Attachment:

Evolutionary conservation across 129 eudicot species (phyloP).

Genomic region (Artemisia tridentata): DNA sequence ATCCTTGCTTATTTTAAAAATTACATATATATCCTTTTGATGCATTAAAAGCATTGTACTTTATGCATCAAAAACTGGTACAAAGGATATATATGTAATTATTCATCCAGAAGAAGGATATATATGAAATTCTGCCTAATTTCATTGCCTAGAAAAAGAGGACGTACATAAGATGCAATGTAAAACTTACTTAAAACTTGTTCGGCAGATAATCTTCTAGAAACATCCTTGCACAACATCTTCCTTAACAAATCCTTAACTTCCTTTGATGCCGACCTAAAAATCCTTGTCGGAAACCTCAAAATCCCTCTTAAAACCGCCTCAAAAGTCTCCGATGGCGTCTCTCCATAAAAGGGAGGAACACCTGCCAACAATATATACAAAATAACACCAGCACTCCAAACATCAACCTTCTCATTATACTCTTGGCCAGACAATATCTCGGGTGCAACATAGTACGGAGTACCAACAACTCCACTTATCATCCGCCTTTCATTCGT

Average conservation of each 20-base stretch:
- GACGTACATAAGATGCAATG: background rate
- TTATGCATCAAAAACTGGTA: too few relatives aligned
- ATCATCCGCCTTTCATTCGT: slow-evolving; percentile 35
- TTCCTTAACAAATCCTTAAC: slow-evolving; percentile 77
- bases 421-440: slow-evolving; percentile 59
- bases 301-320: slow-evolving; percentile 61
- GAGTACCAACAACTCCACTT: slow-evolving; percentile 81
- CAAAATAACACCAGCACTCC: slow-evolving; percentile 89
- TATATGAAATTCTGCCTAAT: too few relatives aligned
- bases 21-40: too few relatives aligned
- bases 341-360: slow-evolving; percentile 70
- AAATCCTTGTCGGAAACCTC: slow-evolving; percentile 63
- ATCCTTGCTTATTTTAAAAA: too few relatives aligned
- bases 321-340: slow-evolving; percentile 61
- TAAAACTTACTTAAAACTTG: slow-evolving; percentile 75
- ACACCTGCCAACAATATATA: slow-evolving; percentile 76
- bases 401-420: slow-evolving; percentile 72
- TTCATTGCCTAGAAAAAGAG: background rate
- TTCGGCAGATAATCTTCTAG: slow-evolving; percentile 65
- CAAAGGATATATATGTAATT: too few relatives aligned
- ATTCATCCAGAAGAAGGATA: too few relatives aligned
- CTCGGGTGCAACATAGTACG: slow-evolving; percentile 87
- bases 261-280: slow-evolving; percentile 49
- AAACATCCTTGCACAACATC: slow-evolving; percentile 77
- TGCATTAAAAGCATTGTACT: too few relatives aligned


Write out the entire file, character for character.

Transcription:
Evolutionary conservation across 129 eudicot species (phyloP).

Genomic region (Artemisia tridentata): DNA sequence ATCCTTGCTTATTTTAAAAATTACATATATATCCTTTTGATGCATTAAAAGCATTGTACTTTATGCATCAAAAACTGGTACAAAGGATATATATGTAATTATTCATCCAGAAGAAGGATATATATGAAATTCTGCCTAATTTCATTGCCTAGAAAAAGAGGACGTACATAAGATGCAATGTAAAACTTACTTAAAACTTGTTCGGCAGATAATCTTCTAGAAACATCCTTGCACAACATCTTCCTTAACAAATCCTTAACTTCCTTTGATGCCGACCTAAAAATCCTTGTCGGAAACCTCAAAATCCCTCTTAAAACCGCCTCAAAAGTCTCCGATGGCGTCTCTCCATAAAAGGGAGGAACACCTGCCAACAATATATACAAAATAACACCAGCACTCCAAACATCAACCTTCTCATTATACTCTTGGCCAGACAATATCTCGGGTGCAACATAGTACGGAGTACCAACAACTCCACTTATCATCCGCCTTTCATTCGT

Average conservation of each 20-base stretch:
- GACGTACATAAGATGCAATG: background rate
- TTATGCATCAAAAACTGGTA: too few relatives aligned
- ATCATCCGCCTTTCATTCGT: slow-evolving; percentile 35
- TTCCTTAACAAATCCTTAAC: slow-evolving; percentile 77
- bases 421-440: slow-evolving; percentile 59
- bases 301-320: slow-evolving; percentile 61
- GAGTACCAACAACTCCACTT: slow-evolving; percentile 81
- CAAAATAACACCAGCACTCC: slow-evolving; percentile 89
- TATATGAAATTCTGCCTAAT: too few relatives aligned
- bases 21-40: too few relatives aligned
- bases 341-360: slow-evolving; percentile 70
- AAATCCTTGTCGGAAACCTC: slow-evolving; percentile 63
- ATCCTTGCTTATTTTAAAAA: too few relatives aligned
- bases 321-340: slow-evolving; percentile 61
- TAAAACTTACTTAAAACTTG: slow-evolving; percentile 75
- ACACCTGCCAACAATATATA: slow-evolving; percentile 76
- bases 401-420: slow-evolving; percentile 72
- TTCATTGCCTAGAAAAAGAG: background rate
- TTCGGCAGATAATCTTCTAG: slow-evolving; percentile 65
- CAAAGGATATATATGTAATT: too few relatives aligned
- ATTCATCCAGAAGAAGGATA: too few relatives aligned
- CTCGGGTGCAACATAGTACG: slow-evolving; percentile 87
- bases 261-280: slow-evolving; percentile 49
- AAACATCCTTGCACAACATC: slow-evolving; percentile 77
- TGCATTAAAAGCATTGTACT: too few relatives aligned